Got Advice for Someone? Write It Down. Then Follow It Yourself.

The more you worry about what someone else is doing wrong, the less you see your own shortcomings

David Kadavy
Mar 5, 2018 · 3 min read

here’s always something outside of you that can be fixed. Your cell network drops calls sometimes, or your coworker doesn’t start meetings on-time.

When you look outside of yourself for things to fix, it starts a vicious cycle. The more you worry about what someone else is doing wrong, the less you see what you’re doing wrong.


There’s a great book by Cy Wakeman called No Ego. It’s a leadership book, but it is full of lessons that can help anyone be happier and more effective.

Cy is the creator of the concept of “Reality-Based Leadership.” Lots of leadership advice focuses on driving “engagement” amongst employees. Supposedly, you should let your employees vent their frustrations, then work to fix them.

But, Cy says, the more you invite people to find what’s wrong outside of them, the less they see what they can do to make their situations better. If you encourage them to deal with reality, they become more accountable, and happier.


Here’s one great lesson from the book:

Take Your Own Advice. Do you have advice for others? Write down exactly what you think they should or should not be doing, and enact that advice in your own life.

–Cy Wakeman, No Ego

How often do you find yourself thinking about what others should do? This is a protection-mechanism of the ego. If we think about what others should do, we forget about what we can do.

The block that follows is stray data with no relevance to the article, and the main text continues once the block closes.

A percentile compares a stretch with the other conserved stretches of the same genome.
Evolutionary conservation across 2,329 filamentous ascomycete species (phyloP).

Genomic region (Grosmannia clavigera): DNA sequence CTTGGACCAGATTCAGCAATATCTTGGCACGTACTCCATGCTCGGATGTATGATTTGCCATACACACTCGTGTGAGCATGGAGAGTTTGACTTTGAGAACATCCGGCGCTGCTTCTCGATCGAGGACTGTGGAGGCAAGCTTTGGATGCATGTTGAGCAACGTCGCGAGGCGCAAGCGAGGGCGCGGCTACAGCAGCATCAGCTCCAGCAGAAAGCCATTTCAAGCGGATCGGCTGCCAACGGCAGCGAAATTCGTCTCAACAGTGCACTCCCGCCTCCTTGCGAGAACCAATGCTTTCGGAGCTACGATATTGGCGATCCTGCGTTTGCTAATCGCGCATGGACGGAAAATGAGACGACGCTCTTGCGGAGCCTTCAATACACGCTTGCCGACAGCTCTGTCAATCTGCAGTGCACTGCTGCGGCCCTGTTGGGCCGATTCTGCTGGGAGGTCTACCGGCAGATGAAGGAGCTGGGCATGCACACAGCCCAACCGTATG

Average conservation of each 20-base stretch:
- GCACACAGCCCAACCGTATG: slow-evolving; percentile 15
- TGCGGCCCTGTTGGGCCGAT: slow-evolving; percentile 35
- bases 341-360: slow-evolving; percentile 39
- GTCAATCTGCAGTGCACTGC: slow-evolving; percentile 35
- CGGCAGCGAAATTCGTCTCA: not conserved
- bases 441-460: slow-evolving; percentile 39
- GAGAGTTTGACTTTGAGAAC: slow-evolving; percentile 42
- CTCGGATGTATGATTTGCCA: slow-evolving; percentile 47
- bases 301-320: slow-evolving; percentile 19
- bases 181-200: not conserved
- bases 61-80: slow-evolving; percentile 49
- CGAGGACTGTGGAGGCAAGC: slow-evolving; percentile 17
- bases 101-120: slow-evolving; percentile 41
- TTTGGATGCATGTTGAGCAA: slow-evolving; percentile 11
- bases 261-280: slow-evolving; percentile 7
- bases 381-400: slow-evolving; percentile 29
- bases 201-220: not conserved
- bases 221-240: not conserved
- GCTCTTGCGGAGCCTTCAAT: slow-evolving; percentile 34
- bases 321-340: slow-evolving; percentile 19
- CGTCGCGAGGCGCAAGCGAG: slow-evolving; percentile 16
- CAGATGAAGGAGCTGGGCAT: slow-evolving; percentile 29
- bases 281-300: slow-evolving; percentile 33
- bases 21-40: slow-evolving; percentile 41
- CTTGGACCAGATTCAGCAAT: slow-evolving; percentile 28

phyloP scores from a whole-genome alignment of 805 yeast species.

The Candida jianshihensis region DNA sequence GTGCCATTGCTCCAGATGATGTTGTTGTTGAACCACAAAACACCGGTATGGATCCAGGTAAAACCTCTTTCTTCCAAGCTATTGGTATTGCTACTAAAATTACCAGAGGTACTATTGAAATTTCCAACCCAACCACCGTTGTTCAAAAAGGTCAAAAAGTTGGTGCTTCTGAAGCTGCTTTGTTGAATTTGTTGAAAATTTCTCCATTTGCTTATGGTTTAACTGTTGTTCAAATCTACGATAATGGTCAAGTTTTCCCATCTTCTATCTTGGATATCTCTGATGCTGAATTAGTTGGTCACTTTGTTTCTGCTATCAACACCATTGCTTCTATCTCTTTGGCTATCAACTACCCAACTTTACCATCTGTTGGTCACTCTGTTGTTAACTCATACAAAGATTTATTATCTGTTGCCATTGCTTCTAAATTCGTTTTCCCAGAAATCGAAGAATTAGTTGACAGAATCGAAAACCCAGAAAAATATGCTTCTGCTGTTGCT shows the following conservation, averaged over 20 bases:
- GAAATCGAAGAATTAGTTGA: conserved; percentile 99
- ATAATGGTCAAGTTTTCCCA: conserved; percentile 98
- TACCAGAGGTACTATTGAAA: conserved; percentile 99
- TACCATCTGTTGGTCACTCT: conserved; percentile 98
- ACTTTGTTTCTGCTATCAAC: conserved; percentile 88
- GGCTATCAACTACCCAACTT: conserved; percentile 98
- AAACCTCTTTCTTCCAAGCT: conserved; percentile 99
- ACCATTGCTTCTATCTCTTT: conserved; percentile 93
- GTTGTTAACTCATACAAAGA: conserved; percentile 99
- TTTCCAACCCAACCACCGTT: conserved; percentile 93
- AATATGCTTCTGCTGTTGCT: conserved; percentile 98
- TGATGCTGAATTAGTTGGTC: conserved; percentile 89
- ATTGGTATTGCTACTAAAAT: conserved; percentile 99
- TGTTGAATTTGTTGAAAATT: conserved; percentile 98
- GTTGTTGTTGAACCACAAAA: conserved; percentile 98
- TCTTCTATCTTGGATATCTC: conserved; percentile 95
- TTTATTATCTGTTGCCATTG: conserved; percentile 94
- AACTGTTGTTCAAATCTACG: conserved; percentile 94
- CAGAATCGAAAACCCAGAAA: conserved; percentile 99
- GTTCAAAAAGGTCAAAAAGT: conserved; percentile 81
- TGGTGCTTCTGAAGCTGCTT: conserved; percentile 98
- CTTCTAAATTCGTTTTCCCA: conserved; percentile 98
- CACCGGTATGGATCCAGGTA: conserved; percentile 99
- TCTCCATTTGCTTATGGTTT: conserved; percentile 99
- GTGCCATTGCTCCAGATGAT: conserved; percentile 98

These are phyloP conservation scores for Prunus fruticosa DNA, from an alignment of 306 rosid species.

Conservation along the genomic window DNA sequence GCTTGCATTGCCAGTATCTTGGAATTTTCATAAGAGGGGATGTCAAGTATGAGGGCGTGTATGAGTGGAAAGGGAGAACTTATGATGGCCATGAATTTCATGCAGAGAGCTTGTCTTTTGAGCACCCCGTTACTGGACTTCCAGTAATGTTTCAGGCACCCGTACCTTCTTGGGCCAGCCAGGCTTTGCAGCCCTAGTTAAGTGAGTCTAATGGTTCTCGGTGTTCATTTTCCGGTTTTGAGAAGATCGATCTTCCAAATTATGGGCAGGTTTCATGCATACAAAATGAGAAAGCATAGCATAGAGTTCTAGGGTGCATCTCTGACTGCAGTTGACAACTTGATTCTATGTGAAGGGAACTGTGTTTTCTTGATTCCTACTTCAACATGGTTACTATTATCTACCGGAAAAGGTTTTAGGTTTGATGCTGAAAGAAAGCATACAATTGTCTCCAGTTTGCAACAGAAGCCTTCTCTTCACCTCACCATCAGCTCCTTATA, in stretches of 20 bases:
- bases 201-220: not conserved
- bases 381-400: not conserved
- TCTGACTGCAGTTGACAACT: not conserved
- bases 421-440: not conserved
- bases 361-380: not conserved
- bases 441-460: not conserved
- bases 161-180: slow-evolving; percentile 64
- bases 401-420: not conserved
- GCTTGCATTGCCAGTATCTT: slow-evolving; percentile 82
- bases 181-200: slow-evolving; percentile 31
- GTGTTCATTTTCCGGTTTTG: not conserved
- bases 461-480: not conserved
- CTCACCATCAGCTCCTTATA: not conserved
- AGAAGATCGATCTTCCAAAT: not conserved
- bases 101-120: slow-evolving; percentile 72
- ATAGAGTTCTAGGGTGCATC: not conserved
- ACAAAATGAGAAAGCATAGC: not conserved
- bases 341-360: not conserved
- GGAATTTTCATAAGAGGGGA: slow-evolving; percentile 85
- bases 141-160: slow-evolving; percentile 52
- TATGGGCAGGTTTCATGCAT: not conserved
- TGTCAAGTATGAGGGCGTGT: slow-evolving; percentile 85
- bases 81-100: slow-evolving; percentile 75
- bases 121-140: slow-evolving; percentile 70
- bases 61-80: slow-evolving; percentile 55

“Take Your Own Advice” (TYOA) is just one Ego-bypass tool in No Ego. Ego-bypass tools remind you (or your employee) to be accountable. You are responsible for the outcomes you produce. Yes, there are always challenging factors, but this Reality is the set of circumstances in which you must succeed.

Without accountability, the ego inflames. All you see is problems, and the problems you see don’t lead to solutions — they lead to more problems.


I use TYOA in my own writing. When I try to give “advice” to others in my writing, it leads to bad writing. It comes off as arrogant and domineering. When I try instead to write the advice that I myself wish to follow, my writing is better. It comes off as more compassionate and gets me to use my own experiences — which makes me a more credible writer, and leads to more useful and effective writing.

When I wrote The Heart to Start, I did so with TYOA in mind: What is the advice that I want to follow myself? What advice have I not yet integrated into my own daily life?

I figured that in the worst case, writing my own book would help me. The nice side-effect is that it made my writing more useful to others.


How do I use TYOA in my own daily life? Here are some examples:

  • My cell network drops calls. How well do I run my own business? Is everything I create error-free? Is it reasonable to expect everything I create to be error-free?
  • A friend habitually shows up late. Do I ever show up late? Did I make it clear that this was a function where punctuality was important? How can I be sure others don’t feel the way I feel when someone is late?
  • Writing about what I think others should do. Do I apply this in my own life? What’s the advice that I wish I could follow myself?

Your complaints and advice are probably valid. There’s always some little thing that can be improved. The point of TYOA is not to find out you’re wrong—it’s to focus your energy on the things you yourself can control, without wasting your energy on a cycle of criticism.

Next time you see something wrong, try it: Write down what advice you would give, then follow it for yourself. Now, if you’ll excuse me, I have to go Take [My] Own Advice.

David Kadavy

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"'The Heart to Start' is solid advice from David Kadavy. It's not too late." -Seth Godin. 4x your creative productivity: http://kadavy.net/tools